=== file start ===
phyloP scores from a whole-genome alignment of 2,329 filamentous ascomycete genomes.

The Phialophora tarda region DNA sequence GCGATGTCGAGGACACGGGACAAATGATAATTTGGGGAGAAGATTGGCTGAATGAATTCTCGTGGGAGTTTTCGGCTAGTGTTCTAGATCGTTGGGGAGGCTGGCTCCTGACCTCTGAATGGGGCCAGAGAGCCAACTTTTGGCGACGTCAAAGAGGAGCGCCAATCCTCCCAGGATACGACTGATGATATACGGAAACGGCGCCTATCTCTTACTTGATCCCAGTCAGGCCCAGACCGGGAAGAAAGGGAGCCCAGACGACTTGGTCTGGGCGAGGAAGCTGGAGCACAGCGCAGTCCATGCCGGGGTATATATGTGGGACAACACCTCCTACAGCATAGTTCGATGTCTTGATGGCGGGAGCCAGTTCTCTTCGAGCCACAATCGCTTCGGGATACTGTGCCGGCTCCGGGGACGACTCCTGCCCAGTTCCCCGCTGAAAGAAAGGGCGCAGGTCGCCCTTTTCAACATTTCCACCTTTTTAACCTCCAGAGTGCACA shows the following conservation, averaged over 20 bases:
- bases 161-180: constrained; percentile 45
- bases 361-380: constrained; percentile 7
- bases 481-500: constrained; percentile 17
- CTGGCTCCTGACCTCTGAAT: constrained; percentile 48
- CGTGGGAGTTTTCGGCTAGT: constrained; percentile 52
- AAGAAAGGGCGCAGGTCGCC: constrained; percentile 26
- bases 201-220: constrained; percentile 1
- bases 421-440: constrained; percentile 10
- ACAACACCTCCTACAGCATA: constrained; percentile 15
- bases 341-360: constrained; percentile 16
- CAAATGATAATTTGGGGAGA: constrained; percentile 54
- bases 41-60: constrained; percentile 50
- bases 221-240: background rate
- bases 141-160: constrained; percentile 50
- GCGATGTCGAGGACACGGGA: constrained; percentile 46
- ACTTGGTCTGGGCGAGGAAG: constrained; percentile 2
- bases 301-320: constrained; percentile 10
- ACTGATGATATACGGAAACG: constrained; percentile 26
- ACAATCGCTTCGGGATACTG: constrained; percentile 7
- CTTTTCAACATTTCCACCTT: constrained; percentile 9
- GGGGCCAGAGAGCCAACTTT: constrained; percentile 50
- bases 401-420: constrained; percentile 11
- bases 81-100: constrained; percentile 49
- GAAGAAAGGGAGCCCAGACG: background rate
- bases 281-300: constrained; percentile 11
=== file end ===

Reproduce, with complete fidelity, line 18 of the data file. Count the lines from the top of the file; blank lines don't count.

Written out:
- ACTTGGTCTGGGCGAGGAAG: constrained; percentile 2